Furthermore, as will be appreciated, various portions of the disclosed systems above and methods below may include or consist of artificial intelligence, machine learning, or knowledge or rule based components, sub-components, processes, means, methodologies, or mechanisms (e.g., support vector machines, neural networks, expert systems, Bayesian belief networks, fuzzy logic, data fusion engines, classifiers . . . ). Such components, inter alia, can automate certain mechanisms or processes performed thereby to make portions of the systems and methods more adaptive as well as efficient and intelligent. By way of example and not limitation, prognostic component 430 and intelligence component 520 can employ such mechanisms to facilitate sequence delimiting and inferring input patterns, respectively.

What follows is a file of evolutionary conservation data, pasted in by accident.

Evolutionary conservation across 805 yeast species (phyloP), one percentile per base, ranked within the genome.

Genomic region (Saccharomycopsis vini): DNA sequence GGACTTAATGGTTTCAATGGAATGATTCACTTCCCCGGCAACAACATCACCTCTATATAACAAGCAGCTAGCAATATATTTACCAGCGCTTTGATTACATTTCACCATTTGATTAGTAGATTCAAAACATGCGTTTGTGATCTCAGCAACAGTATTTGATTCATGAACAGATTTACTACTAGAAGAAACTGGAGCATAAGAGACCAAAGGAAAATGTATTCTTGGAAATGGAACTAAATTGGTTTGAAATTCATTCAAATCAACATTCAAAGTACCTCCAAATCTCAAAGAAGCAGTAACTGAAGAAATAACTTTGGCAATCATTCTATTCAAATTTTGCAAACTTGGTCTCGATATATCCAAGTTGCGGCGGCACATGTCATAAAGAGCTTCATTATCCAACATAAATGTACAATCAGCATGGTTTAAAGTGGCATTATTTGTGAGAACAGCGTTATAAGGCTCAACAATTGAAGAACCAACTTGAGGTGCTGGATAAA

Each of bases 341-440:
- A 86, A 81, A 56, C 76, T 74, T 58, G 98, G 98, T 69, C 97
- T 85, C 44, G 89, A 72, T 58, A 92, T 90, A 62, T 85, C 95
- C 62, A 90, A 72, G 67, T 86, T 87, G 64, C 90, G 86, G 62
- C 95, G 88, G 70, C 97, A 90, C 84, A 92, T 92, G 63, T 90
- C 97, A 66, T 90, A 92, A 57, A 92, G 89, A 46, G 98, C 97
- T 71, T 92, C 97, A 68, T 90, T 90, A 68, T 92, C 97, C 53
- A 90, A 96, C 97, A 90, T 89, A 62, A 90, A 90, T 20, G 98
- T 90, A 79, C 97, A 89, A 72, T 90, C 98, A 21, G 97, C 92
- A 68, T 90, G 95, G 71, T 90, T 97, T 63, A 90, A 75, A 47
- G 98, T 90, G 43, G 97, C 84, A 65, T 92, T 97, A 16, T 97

In view of the exemplary systems described supra, methodologies that may be implemented in accordance with the disclosed subject matter will be better appreciated with reference to the flow charts of
Additionally, it should be further appreciated that the methodologies disclosed hereinafter and throughout this specification are capable of being stored on an article of manufacture to facilitate transporting and transferring such methodologies to computers. The term article of manufacture, as used herein, is intended to encompass a computer program accessible from any computer-readable device, carrier, or media.